Controversial rule diminishes Asia football award
Arsenal hosts Borussia Dortmund in a UEFA Champions League game that could pit South Korea captain Park Chu-young against Japanese star Shinji Kagawa on Wednesday but which prevents either of them being named as the 2011 Asian Player of the Year.
It is a cause of controversy every November because the Asian Football Confederation (AFC) decrees that only players who attend the ceremony in Kuala Lumpur, Malaysia are eligible to receive the continent's major individual football prize.
Since the rule came into operation in 2005, Asia's biggest names - including Park Ji-sung of Manchester United and Keisuke Honda at CSKA Moscow - have had little chance of being honored due to club commitments during what is always a busy time in the European season.
Park Ji-sung moved to Europe in 2002 and has become arguably the most successful Asian player in history. The South Korean forward has won four English Premier League titles, two Dutch championships and the Club World Cup title. He is the only Asian to appear in the final of the UEFA Champions League and the first to score at three consecutive World Cups.
Despite such a record, Park has never been named as the Asian Player of the Year. The 2010 recipient of the prize, Sasa Ognenovski, believes that the AFC should at least reconsider when it holds the ceremony to enable more players to attend.
''I think the rule that players must attend does diminish the award a little,'' the Australian defender, who plays for South Korea's Seongnam Ilhwa Chunma, told The Associated Press.
''The timing of it is an issue,'' Ognenovski added. ''They should consider the boys in Europe, the ones in Asia are usually available to attend. Perhaps if it was held in December then it would be easier for many to make it, then only the English Premier League-based players would have a problem.
Of the six players named on the shortlist for 2011, only two look likely to travel to the Malaysian capital for Wednesday's awards - Iranian defender Hadi Aghily and Uzbekistan's Server Djeparov, who recently transferred from FC Seoul to Saudi Arabia's Al Shabab.
Kagawa as well as Keisuke Honda and Koo Ja-cheol of VfL Wolfsburg have European commitments. With most players on national team duty in Asia just last week, clubs are unlikely to release their players for long-distance travel so soon after to attend an awards dinner.
Koo's South Korean compatriot Yeom Ki-hun plays in the K-League but is involved with a championship play-off clash with Suwon Bluewings. Ognenovski, who led Seongnam to the 2010 Asian Champions League title, was in the same situation as Yeom a year ago but fate intervened.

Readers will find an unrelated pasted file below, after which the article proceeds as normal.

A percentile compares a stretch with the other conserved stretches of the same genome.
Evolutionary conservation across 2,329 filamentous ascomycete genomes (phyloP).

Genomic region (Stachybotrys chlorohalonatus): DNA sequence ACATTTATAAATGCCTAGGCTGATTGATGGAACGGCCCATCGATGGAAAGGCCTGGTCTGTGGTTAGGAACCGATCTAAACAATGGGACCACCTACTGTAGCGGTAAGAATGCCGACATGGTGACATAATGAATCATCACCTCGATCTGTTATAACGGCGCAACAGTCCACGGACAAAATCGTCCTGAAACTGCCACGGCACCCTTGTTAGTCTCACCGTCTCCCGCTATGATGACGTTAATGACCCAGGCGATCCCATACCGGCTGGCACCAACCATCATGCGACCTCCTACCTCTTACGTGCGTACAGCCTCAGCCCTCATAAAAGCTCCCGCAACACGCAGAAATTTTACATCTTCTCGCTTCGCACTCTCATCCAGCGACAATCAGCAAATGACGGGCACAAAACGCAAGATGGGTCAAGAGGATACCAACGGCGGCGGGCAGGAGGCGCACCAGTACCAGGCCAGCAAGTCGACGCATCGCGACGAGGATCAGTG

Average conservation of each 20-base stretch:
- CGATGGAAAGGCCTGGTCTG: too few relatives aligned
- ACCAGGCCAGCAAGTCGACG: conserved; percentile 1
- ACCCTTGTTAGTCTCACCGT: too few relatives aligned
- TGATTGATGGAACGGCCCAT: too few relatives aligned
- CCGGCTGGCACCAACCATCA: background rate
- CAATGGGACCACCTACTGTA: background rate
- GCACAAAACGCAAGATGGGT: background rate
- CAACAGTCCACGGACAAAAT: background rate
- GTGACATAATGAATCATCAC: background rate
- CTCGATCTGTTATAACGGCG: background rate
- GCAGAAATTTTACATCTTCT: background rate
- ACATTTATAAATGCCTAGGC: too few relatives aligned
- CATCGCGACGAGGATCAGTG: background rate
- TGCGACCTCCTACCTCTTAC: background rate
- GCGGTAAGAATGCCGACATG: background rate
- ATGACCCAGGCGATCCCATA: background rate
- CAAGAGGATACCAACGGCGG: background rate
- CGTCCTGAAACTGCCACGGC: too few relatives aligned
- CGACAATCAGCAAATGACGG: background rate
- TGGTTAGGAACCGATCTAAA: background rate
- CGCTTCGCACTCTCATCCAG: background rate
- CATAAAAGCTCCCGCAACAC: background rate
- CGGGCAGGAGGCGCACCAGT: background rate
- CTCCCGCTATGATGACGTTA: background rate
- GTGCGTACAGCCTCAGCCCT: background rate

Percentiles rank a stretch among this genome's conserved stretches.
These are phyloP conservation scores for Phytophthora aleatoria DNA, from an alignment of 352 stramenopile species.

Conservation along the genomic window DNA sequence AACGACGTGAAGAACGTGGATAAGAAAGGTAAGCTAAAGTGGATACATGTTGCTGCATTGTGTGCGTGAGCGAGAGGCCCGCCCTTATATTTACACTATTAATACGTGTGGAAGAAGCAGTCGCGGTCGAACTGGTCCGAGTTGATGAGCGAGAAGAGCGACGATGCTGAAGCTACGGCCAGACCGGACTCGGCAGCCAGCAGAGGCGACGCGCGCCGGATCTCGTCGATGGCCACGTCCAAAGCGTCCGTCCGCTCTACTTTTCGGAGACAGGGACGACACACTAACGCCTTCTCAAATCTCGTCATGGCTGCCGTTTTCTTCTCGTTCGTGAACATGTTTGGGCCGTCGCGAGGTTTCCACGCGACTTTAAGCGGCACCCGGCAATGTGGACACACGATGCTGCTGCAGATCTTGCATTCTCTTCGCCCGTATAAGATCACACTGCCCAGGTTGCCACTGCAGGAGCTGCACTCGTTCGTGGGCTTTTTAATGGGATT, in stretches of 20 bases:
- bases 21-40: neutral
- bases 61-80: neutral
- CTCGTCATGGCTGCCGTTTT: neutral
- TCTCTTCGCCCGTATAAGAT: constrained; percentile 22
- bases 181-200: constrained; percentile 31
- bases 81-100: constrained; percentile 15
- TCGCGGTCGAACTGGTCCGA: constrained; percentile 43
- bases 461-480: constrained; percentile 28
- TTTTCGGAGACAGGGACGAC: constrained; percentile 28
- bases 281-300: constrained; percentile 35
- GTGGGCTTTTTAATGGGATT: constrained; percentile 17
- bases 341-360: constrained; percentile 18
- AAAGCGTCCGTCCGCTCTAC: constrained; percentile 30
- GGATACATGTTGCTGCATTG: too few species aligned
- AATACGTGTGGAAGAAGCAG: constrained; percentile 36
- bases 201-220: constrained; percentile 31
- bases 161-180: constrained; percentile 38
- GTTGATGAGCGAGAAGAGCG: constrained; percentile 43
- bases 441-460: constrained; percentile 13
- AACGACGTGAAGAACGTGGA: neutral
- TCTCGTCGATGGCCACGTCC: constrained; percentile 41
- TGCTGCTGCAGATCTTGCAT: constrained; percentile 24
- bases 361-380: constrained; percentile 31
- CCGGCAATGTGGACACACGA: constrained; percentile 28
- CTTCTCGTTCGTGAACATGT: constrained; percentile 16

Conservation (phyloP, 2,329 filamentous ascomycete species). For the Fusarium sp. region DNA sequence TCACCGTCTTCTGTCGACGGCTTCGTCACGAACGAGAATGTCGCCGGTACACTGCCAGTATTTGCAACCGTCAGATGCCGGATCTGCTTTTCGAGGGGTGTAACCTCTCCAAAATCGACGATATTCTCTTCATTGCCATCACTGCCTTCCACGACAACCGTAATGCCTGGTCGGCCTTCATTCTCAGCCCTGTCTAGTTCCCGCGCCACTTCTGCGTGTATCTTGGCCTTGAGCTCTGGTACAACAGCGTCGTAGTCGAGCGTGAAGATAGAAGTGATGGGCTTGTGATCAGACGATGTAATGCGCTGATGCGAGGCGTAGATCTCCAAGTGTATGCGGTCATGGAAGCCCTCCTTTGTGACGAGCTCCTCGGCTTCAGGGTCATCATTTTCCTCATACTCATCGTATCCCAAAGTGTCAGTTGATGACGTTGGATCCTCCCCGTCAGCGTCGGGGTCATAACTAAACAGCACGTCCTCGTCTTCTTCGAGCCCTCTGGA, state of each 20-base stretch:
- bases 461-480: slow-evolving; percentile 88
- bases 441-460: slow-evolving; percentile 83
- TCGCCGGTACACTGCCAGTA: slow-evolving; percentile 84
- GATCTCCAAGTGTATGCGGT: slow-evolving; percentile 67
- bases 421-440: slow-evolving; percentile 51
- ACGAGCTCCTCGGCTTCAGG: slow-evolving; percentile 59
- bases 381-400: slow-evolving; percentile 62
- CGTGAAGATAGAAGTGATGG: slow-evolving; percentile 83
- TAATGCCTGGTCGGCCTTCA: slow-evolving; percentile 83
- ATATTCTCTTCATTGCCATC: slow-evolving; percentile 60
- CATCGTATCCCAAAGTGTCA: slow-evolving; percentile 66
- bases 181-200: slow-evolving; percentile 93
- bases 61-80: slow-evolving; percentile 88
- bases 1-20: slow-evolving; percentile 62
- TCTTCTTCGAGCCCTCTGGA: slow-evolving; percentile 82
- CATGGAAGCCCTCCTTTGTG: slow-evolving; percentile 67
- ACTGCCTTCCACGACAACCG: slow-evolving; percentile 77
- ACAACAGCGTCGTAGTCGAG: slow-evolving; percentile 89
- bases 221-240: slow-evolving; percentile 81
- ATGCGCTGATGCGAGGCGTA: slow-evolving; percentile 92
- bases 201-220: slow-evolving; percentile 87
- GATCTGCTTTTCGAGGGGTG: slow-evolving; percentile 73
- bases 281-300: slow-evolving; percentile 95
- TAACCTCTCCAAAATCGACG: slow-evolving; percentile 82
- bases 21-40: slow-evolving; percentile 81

''I only ended up going to Kuala Lumpur as I was injured for Seongnam's second playoff game last year,'' the defender said. ''It was my first injury for a long time and if it wasn't for that, I would have played in the K-League and never won the award.''
Each continent has different criteria for its awards. Any African can win the African Player of the Year award, irrespective of where he plays. South Americans must belong to a South American or Mexican club to win the continental award.
CONCACAF, the confederation for North and Central America, does not give any individual prize, while the European Player of the Year, popularly known as the Ballon d'Or, merged with the FIFA World Player of the Year in 2010.
From 2011, UEFA started to award its own prize for best player of any nationality playing in Europe.
Peter Velappan, the Asian Football Confederation's former General Secretary, believes that the rule of attendance has to be changed.
''We are the only confederation that does this. They should look at all Asian players whether they are playing in Asia or overseas,'' Velappan said. ''These days, many of the top national teams call their players from different leagues. In the best leagues in the world, they show their skills every week and they should be recognized for that. They provide a tremendous service to Asian football and help it develop and help its profile.''
Another point of contention is how players make it onto the shortlist for the award, as performances for clubs in domestic leagues are not considered.
Players win points if they are named most valuable player in certain competitions. For national teams these include World Cup and Olympic qualifiers and the Asian Cup. The only club matches that provide points are the Asian Champions League and the confederation's competition for second-tier Asian nations, the AFC Cup.
On Wednesday, for the players still in the running, their points total and any other achievements will be considered by a special panel and the winner will be announced. Despite the doubts about the criteria, Ognenovski is still proud to have been named as the confederation's top player in 2010 to cap a season in which he scored the opening goal in the Asian Champions League final win for his South Korean club.
''When you win an award it is a personal accolade and when you finish you career and look back, you can see how great an honor it is to win,'' he said. ''I was named as the best player in Asia and as the first Australian player to win, it was amazing.''